The word 'somatic' is from a Greek word soma, which means 'body'. Somatic cells are those that make up an organism, except for the germ cells. Sexually reproductive cells, that is, eggs and sperms in mammals, are called germ cells. They are present in each and every part of the body. They contain the same DNA throughout, and germ cells are made up of half the amount of DNA present in these. All the cells in the body of mammals, including humans, are made up of the gametocytes and undifferentiated stem cells, which is a somatic or diploid cell. Somatic cells make up the skin, bones, blood, connective tissues, etc.
Genetics and Chromosomal Content
As explained earlier, all cells except sex cells are known as somatic cells of the body. This means, a broader definition of the cells is non-sex cells. The human body contains 46 individual chromosomes. These chromosomes are divided into 23 pairs of chromosomes. Each of the chromosome pair has one chromosome that is inherited by the father and one from the mother. The number of chromosomes are twice the number of chromosomes in the sex cells. The latter contain only 23 chromosomes. After conception, the sex cells fuse together to create a zygote. The chromosome that the gametic cells contain, that is, X or Y chromosome, help determine the sex of the child. As they fuse together, they form a zygote with 46 chromosomes, that is, 23 pairs.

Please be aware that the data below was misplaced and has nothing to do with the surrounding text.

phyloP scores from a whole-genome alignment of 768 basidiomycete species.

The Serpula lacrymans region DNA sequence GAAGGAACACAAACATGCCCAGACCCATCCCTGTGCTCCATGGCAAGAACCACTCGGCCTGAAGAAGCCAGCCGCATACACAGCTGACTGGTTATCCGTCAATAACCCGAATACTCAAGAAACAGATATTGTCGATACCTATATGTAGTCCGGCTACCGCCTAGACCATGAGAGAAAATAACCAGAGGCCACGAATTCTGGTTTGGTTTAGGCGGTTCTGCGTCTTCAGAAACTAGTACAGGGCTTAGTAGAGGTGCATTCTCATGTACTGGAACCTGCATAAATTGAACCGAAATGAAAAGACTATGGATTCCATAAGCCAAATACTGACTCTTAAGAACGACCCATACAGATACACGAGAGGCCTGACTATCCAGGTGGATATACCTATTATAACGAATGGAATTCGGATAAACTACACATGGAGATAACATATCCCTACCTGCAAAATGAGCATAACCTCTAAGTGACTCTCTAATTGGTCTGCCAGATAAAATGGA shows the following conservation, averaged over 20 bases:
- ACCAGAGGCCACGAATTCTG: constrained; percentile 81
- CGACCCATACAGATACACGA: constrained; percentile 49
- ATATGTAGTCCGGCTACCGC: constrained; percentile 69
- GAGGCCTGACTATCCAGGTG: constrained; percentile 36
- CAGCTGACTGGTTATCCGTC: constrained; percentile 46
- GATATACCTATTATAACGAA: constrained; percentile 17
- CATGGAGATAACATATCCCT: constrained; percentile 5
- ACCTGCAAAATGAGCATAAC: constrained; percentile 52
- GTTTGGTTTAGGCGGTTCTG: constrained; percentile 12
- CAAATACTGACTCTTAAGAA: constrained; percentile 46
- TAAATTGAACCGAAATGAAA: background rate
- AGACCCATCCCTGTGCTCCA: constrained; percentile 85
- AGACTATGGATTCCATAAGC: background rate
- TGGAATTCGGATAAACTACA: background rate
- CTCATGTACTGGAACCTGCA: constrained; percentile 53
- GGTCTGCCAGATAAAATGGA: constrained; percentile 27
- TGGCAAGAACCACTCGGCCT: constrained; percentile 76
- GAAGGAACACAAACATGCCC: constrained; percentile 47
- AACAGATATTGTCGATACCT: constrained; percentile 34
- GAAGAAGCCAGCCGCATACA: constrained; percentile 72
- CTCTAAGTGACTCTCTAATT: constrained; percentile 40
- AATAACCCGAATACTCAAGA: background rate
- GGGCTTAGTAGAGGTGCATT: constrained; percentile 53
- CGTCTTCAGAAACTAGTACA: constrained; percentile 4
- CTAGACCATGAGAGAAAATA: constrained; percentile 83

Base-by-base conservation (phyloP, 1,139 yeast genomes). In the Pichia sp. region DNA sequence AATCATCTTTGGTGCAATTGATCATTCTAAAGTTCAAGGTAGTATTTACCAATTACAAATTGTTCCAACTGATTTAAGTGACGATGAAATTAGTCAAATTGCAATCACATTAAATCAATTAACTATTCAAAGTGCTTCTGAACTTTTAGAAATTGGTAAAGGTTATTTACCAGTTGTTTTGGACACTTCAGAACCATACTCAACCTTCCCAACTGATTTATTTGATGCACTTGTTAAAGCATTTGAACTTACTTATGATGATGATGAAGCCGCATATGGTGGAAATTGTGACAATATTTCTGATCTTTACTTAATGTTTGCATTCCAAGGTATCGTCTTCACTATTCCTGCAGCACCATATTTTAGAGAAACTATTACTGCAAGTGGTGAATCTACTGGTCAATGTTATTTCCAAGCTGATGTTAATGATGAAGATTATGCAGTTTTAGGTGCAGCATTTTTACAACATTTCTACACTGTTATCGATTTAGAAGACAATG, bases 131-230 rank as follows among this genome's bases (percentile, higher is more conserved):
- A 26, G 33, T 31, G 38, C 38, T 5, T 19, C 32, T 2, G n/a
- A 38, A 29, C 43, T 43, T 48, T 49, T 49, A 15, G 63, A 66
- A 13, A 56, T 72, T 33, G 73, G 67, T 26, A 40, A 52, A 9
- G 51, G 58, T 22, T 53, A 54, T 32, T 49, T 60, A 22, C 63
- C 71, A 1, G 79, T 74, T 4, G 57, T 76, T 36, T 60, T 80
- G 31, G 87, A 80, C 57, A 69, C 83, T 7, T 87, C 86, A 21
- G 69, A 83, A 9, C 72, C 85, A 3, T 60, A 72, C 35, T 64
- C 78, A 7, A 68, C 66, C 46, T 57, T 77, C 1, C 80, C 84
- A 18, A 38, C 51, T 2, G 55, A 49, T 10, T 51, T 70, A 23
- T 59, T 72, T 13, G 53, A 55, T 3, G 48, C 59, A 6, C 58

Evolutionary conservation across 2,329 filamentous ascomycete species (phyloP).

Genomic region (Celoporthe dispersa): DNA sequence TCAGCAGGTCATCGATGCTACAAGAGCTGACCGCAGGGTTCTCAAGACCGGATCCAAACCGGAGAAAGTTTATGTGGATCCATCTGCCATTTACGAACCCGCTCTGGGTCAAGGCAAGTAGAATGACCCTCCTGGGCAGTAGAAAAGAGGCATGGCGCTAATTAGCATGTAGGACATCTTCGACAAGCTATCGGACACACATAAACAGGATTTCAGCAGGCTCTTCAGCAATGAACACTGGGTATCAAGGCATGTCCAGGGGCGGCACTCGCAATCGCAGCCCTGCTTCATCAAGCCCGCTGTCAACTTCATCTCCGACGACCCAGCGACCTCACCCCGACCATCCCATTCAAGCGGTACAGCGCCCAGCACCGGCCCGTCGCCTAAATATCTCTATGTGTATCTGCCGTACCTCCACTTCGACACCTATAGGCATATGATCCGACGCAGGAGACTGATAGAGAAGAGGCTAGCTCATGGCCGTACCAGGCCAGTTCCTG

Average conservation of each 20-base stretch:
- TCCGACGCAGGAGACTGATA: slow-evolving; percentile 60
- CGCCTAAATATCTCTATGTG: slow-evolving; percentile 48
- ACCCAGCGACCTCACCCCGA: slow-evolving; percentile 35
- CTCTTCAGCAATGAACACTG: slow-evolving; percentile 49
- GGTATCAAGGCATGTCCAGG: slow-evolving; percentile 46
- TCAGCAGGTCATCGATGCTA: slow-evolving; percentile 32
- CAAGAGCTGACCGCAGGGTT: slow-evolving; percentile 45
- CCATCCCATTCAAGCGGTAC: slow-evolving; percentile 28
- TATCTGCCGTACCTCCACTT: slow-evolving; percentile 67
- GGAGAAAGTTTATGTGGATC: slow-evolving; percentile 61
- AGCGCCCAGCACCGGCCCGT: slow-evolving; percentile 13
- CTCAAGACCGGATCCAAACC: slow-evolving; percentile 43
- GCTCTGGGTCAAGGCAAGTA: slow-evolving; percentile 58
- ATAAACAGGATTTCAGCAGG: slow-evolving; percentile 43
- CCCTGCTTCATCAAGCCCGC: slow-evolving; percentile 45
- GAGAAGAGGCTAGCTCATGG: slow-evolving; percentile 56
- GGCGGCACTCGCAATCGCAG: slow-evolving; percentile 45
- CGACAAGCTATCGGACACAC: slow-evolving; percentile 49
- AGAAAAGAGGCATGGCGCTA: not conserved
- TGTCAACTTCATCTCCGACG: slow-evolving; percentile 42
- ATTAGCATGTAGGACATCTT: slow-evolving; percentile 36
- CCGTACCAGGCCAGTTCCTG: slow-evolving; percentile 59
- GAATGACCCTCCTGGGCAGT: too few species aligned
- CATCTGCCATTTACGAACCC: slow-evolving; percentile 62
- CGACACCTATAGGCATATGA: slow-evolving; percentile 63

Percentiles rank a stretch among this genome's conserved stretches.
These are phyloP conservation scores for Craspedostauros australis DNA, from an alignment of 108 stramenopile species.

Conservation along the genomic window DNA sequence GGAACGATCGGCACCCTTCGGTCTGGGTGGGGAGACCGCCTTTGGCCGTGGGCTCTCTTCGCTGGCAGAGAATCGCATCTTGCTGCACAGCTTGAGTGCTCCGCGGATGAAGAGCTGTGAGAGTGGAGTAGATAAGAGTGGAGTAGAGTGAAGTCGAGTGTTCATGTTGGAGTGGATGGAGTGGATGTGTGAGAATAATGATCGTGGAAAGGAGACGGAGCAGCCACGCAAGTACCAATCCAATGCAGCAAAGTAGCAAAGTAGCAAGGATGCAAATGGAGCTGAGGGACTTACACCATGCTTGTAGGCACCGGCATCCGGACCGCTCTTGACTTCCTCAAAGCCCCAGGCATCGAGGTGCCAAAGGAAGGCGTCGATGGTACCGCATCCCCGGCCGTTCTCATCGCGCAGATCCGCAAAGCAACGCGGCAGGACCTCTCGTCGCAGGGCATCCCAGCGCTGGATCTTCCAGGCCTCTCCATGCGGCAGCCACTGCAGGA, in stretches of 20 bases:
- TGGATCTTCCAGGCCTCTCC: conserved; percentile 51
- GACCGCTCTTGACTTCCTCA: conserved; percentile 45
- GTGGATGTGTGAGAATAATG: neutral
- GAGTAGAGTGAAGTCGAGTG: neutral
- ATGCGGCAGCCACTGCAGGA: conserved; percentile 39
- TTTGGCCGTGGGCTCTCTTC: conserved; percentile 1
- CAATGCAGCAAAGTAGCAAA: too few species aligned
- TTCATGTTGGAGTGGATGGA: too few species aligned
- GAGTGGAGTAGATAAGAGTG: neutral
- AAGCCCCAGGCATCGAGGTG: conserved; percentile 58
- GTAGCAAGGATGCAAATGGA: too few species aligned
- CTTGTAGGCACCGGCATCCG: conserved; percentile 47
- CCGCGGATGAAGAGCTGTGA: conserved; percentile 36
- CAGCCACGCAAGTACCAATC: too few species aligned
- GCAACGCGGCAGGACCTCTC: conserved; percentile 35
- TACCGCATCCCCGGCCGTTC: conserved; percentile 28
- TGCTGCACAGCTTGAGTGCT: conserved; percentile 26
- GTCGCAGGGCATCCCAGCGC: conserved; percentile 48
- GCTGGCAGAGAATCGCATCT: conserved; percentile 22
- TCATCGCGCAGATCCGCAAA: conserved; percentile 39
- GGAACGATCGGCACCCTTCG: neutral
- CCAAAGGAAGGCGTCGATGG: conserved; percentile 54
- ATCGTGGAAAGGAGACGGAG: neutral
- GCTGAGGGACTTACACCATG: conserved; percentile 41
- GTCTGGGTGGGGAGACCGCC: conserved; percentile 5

Humans and many other mammals have chromosomes arranged in pairs, and therefore, they are known as 'diploid' organisms. Sex cells contain single unpaired chromosomes called haploid. Many other species have chromosomes arranged in fours called tetraploid, and some have six pairs of chromosomes called hexaploid.
With the advancement in molecular biology and genetics engineering, scientists have been able to develop identical genetic clone of an animal. This is possible by 'somatic cell nuclear transfer', where the nucleus from a somatic cell (mostly skin cell) is removed. This nucleus is then injected into an ovum of the same species that has its genetic material removed. This ovum is then implanted into the uterus without fertilization, as it already contains the diploid number of chromosomes. The baby developing in the uterus will have the exact genetic material as the parent. The most successful cloning process so far has been of Dolly the Sheep. Scientists have also been able to clone a dog called Snuppy.
The presence of these cells in milk are an indication of cow udder infection―mastitis. Human genetics is a vast subject, that covers the depths of the tiniest of the cells and genetic materials of organisms.